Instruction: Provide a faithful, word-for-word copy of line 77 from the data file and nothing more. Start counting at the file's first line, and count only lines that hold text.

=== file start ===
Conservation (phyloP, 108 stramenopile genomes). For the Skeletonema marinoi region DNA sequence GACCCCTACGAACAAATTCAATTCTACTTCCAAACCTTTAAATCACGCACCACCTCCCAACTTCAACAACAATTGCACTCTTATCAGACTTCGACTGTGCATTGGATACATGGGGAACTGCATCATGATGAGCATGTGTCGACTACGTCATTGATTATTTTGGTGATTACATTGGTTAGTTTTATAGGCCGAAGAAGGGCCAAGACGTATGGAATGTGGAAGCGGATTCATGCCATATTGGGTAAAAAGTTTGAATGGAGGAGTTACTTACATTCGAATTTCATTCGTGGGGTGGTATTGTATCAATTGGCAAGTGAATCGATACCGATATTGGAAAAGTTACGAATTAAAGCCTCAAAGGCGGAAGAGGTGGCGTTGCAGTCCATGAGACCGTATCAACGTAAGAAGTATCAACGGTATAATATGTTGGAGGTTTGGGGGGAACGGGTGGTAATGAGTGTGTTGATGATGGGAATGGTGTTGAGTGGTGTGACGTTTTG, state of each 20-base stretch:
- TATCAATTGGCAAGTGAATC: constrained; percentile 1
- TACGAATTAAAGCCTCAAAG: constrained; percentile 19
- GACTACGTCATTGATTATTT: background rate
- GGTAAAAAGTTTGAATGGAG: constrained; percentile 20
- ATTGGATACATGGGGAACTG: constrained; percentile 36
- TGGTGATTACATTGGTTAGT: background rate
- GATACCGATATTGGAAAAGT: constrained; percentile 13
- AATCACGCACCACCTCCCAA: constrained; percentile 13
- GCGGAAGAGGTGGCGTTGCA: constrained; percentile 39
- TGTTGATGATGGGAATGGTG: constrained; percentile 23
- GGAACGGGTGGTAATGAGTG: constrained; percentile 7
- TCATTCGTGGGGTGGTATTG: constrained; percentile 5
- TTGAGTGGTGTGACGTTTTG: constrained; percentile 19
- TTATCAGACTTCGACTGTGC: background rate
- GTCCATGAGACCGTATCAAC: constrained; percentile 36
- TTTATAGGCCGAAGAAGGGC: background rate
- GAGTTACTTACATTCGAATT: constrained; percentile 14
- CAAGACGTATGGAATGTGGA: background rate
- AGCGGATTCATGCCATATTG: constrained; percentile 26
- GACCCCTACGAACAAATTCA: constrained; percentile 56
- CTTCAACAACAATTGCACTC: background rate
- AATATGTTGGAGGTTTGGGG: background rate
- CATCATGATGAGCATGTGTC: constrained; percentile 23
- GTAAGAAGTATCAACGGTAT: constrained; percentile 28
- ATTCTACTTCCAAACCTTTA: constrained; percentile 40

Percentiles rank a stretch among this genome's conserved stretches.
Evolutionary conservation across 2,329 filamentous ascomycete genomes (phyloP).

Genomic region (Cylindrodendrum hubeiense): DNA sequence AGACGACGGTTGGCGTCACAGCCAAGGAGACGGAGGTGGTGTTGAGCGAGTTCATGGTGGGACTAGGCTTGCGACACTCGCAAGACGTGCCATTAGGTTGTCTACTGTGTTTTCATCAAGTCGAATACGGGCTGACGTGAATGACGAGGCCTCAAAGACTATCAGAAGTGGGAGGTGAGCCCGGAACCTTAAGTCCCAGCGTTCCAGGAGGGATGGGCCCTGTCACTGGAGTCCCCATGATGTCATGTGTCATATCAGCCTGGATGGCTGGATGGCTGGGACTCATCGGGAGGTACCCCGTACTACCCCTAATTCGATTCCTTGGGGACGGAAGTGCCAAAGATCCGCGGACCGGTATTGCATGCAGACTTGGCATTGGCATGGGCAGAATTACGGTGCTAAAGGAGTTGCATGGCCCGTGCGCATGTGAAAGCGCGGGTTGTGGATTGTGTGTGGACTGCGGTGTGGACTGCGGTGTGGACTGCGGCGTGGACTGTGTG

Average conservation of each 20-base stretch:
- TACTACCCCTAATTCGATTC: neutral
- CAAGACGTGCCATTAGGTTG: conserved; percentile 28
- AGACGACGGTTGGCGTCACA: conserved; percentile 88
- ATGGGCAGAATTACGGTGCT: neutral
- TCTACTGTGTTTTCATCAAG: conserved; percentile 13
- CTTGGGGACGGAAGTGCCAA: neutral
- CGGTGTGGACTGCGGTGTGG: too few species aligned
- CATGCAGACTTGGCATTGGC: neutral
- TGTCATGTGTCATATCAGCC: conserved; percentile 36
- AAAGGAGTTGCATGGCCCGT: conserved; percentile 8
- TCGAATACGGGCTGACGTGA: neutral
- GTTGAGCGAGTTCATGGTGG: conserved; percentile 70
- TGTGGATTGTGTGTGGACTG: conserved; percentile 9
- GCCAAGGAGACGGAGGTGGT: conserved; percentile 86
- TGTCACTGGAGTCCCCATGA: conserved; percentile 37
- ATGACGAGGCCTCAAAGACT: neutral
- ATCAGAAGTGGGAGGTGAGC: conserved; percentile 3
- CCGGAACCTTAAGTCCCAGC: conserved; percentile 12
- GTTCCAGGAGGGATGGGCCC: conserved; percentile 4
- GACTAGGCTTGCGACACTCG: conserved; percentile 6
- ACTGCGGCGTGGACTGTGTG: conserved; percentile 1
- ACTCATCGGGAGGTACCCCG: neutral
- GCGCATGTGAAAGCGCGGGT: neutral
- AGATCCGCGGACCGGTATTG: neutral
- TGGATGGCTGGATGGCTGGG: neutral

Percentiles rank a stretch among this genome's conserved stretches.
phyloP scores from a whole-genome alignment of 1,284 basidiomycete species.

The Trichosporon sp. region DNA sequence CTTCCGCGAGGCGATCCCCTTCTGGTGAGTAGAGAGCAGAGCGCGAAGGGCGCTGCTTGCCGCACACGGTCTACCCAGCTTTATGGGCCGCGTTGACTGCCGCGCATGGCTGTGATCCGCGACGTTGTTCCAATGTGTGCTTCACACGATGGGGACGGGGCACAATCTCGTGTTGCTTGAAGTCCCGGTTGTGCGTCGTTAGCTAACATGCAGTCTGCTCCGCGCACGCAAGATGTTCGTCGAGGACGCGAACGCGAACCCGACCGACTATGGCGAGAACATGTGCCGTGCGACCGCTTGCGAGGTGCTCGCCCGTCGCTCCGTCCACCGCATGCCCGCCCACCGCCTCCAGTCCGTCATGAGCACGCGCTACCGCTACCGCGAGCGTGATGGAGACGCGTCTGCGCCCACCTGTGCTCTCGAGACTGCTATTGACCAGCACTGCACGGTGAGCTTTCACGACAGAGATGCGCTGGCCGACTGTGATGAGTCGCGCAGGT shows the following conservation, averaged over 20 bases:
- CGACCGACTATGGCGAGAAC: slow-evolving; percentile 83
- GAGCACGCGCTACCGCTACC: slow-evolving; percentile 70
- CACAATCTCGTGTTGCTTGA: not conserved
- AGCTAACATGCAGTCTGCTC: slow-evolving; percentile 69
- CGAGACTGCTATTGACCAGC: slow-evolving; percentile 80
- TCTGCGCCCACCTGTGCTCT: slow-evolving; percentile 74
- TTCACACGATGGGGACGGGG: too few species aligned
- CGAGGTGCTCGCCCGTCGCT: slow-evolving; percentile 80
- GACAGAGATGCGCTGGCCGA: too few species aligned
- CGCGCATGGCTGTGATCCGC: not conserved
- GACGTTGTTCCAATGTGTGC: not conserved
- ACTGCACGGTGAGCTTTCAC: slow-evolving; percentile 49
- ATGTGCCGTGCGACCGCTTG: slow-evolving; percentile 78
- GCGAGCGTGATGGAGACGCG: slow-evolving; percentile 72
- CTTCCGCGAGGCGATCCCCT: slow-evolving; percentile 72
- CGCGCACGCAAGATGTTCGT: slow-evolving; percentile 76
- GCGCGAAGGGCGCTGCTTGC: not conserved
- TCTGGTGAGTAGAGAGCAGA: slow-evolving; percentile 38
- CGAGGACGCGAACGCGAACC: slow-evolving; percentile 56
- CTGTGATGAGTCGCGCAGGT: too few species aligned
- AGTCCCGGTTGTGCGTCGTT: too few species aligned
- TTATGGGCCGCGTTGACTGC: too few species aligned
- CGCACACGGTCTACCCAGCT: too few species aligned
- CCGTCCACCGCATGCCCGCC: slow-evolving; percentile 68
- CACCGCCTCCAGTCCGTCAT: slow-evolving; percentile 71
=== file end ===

- CGAGGACGCGAACGCGAACC: slow-evolving; percentile 56